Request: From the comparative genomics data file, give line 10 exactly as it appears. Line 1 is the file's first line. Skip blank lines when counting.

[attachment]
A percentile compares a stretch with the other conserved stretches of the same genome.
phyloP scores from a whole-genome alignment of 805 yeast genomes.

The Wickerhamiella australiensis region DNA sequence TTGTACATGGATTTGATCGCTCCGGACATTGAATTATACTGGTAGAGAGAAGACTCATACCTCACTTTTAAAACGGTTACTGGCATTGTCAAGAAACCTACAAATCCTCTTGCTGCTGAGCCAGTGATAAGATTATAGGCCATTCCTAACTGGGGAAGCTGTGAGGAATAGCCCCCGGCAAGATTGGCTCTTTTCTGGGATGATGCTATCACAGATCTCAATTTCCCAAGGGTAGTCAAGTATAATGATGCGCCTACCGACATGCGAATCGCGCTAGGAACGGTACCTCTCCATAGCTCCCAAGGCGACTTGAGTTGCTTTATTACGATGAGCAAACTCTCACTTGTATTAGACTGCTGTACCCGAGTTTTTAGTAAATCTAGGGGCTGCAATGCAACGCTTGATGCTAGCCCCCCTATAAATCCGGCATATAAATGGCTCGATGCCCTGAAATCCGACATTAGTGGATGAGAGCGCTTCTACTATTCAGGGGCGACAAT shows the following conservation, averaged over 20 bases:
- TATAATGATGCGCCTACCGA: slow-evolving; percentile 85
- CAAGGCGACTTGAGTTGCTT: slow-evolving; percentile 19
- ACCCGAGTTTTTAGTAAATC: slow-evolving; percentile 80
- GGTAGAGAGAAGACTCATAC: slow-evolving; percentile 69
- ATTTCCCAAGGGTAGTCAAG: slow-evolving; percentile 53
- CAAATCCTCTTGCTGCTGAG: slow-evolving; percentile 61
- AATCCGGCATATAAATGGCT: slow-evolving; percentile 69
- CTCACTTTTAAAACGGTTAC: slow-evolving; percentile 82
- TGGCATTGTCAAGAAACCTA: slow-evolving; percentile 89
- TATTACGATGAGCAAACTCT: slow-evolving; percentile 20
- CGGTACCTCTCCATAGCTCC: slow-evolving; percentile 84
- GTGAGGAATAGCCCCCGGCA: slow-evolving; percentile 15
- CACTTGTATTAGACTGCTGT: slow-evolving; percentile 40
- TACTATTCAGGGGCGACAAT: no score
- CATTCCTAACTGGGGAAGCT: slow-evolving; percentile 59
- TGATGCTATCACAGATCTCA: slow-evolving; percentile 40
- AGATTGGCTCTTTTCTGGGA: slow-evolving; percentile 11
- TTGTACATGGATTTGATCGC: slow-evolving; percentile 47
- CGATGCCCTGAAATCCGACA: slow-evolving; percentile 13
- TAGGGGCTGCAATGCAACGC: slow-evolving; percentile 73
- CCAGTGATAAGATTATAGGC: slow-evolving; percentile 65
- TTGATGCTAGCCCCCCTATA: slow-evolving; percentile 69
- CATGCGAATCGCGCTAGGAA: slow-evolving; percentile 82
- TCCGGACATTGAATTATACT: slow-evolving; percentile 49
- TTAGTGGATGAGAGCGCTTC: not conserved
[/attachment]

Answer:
- AATCCGGCATATAAATGGCT: slow-evolving; percentile 69